RWE and Hyphen explore offtake of green ammonia from Namibia

Essen/Windhoek, 2 December 2022

  • From 2027, up to 300,000 tons of ammonia could be supplied annually

RWE and Hyphen Hydrogen Energy (Hyphen) have signed a memorandum of understanding that could see RWE offtake up to 300,000 tons of green ammonia* per year from Namibia.

Hyphen was appointed preferred bidder by the Namibian government to develop the first green hydrogen project in Namibia for export. By 2027 the project aims to annually produce 1.7 million tons of green ammonia – a hydrogen derivative that is particularly suitable for transport by ship. German renewable energy project developer Enertrag is a joint venture partner of Hyphen.

RWE is committed to develop a globally diversified portfolio of long-term offtake agreements for green hydrogen and its derivatives, such as ammonia. In this context RWE has announced in March its plan to build a terminal for green ammonia in Brunsbüttel (Germany) by 2026. This terminal could serve as one port of destination for Namibian ammonia.

Marco Raffinetti, CEO of Hyphen Hydrogen Energy, said: “We are delighted to reach this agreement with RWE. This milestone underpins our ambitious targets to export green hydrogen globally from Namibia. By establishing strong connections with policymakers and offtakers across Europe, we are working with the Government of Namibia to develop the industry which will spearhead southern Africa’s role in achieving regional and global decarbonisation goals.”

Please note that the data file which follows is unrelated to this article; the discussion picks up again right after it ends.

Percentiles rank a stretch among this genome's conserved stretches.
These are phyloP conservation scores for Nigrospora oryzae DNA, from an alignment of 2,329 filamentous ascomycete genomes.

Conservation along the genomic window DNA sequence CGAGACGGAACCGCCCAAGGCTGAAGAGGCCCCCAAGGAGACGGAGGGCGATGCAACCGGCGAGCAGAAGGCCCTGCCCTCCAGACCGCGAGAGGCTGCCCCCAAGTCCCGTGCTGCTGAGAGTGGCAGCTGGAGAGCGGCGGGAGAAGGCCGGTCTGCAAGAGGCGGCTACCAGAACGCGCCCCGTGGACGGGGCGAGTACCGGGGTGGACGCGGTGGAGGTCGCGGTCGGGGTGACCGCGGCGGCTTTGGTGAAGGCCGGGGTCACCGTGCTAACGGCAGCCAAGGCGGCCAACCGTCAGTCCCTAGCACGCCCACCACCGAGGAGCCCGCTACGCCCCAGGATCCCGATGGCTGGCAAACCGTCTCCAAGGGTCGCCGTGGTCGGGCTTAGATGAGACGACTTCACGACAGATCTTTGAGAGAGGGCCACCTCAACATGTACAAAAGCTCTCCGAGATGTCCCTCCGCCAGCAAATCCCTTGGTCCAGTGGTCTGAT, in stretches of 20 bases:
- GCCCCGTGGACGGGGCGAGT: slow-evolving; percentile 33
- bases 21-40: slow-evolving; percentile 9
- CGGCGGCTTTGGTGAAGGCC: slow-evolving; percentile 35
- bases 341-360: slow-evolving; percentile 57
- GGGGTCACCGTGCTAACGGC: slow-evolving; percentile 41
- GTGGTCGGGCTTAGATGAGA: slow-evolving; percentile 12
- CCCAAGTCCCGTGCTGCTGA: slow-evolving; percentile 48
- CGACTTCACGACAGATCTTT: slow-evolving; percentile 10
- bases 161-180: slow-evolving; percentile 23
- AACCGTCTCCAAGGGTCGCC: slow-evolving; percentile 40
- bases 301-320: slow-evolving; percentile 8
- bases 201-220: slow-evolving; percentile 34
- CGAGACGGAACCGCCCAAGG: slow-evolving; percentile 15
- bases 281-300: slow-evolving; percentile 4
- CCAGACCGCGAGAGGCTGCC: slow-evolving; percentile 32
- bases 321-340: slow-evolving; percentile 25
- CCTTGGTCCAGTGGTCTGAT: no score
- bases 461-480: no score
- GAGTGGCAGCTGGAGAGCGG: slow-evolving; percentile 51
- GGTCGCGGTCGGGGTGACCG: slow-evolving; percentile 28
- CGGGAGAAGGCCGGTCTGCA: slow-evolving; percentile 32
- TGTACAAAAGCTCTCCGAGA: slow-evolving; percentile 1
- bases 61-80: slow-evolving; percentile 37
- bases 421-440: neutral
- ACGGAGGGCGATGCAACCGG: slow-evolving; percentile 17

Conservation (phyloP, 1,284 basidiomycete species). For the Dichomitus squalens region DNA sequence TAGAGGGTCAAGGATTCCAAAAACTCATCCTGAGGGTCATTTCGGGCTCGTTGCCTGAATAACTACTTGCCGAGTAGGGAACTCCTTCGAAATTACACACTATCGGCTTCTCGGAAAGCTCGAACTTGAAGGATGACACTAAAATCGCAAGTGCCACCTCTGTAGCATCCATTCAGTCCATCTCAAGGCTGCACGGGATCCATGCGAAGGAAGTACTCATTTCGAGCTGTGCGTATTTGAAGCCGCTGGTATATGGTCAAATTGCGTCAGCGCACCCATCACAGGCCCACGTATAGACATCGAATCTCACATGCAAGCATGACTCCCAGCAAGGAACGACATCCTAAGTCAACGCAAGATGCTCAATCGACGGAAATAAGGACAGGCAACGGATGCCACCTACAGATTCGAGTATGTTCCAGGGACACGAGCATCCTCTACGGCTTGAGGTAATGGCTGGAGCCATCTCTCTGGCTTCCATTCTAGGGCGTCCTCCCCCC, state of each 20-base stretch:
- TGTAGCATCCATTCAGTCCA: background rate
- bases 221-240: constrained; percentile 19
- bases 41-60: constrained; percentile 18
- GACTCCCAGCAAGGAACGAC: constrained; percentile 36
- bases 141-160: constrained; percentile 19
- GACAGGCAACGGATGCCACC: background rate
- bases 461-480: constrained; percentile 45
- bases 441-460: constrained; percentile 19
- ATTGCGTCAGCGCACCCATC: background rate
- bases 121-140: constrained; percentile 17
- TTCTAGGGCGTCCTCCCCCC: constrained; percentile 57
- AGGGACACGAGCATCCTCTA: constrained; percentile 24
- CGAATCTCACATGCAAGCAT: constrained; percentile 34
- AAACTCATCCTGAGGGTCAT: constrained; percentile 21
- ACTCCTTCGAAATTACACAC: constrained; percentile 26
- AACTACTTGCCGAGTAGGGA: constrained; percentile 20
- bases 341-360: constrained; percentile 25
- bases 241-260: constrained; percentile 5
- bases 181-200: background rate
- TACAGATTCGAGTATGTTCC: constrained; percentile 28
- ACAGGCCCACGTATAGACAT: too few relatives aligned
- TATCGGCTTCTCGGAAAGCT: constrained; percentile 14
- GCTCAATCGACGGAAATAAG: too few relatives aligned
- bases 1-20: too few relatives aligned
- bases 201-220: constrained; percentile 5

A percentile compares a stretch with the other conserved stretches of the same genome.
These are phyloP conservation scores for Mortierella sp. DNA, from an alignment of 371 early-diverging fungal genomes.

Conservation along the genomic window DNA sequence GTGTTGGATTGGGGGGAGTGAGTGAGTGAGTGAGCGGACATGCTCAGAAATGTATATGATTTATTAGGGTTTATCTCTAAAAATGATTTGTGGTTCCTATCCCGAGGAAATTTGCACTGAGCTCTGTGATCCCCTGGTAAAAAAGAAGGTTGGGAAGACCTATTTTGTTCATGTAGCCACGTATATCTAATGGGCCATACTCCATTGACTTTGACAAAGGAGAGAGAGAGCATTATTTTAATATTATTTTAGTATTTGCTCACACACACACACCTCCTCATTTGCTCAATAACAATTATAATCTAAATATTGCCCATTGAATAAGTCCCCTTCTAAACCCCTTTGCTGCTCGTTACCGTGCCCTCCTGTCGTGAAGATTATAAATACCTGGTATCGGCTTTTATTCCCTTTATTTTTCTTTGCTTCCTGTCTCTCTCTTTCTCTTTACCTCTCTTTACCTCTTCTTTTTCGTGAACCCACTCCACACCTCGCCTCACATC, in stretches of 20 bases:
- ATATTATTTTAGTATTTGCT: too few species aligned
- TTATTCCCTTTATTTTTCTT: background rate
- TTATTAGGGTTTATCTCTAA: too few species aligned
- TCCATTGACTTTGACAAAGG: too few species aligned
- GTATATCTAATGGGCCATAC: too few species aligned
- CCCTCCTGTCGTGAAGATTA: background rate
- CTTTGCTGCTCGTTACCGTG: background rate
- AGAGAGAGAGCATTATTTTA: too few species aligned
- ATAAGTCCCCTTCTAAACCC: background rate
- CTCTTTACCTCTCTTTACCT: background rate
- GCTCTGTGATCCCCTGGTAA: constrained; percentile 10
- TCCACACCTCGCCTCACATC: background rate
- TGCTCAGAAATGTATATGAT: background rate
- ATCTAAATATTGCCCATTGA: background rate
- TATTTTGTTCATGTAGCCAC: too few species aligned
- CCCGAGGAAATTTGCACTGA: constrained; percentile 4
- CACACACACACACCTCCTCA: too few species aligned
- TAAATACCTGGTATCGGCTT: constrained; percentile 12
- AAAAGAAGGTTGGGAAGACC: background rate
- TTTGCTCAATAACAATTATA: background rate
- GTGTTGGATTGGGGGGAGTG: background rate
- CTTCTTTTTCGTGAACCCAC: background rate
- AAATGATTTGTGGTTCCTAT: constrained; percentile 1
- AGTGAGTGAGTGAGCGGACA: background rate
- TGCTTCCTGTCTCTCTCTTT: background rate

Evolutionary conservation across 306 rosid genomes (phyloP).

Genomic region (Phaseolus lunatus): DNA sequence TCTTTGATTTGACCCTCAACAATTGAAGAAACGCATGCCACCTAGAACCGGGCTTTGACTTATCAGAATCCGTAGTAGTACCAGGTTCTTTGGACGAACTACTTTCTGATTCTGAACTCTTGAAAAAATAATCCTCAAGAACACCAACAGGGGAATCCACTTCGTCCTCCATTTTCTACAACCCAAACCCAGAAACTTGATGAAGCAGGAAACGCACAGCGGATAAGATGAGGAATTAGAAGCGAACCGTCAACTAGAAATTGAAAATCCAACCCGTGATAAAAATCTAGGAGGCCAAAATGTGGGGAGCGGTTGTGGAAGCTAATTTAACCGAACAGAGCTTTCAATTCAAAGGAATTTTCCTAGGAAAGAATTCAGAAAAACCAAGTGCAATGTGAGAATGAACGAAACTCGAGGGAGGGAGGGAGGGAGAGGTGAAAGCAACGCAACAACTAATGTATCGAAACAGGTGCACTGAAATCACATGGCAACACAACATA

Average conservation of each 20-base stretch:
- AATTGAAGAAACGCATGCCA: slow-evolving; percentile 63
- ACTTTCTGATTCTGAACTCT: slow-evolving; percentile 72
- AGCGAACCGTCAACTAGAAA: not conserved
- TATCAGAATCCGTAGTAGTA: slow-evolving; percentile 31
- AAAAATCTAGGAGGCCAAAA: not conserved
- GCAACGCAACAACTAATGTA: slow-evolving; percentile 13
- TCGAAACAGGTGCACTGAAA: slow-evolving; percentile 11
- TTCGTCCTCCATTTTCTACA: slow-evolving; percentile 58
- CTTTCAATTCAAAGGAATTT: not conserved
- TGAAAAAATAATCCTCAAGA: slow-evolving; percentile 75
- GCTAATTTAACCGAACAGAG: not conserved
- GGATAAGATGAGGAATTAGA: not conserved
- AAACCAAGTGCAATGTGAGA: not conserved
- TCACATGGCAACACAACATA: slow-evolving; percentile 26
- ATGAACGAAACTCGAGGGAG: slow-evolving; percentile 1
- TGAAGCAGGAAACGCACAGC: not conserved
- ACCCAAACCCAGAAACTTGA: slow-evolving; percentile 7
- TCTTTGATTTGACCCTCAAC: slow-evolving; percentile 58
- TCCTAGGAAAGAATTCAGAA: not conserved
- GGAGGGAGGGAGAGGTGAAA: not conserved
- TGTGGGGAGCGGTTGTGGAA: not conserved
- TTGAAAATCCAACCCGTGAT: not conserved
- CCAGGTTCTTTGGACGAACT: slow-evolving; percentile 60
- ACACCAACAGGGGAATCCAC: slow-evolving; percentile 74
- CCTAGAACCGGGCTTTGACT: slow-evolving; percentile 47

Ulf Kerstin, Chief Commercial Officer of RWE Supply & Trading said: “Green molecules are the only way for many industries in Germany to achieve their climate targets. In the long term, Germany’s demand for them will have to be met mainly through imports. That’s why we’re looking forward to progressing the offtake discussions with Hyphen – to bring green ammonia from Namibia to Germany.”

* Information on ammonia:

Ammonia is one of the most common basic materials in the chemical industry. More than 180 million tons are produced annually worldwide and processed into fertilisers in agriculture or used in chemical processes, among other things. It is already shipped globally today. In order to make ammonia “green”, fossil energy such as natural gas must be replaced by electricity from renewable energy sources during its production. Ammonia has clear advantages over hydrogen, which is used throughout the molecular chain: It is easier, more efficient and cheaper to store and transport.


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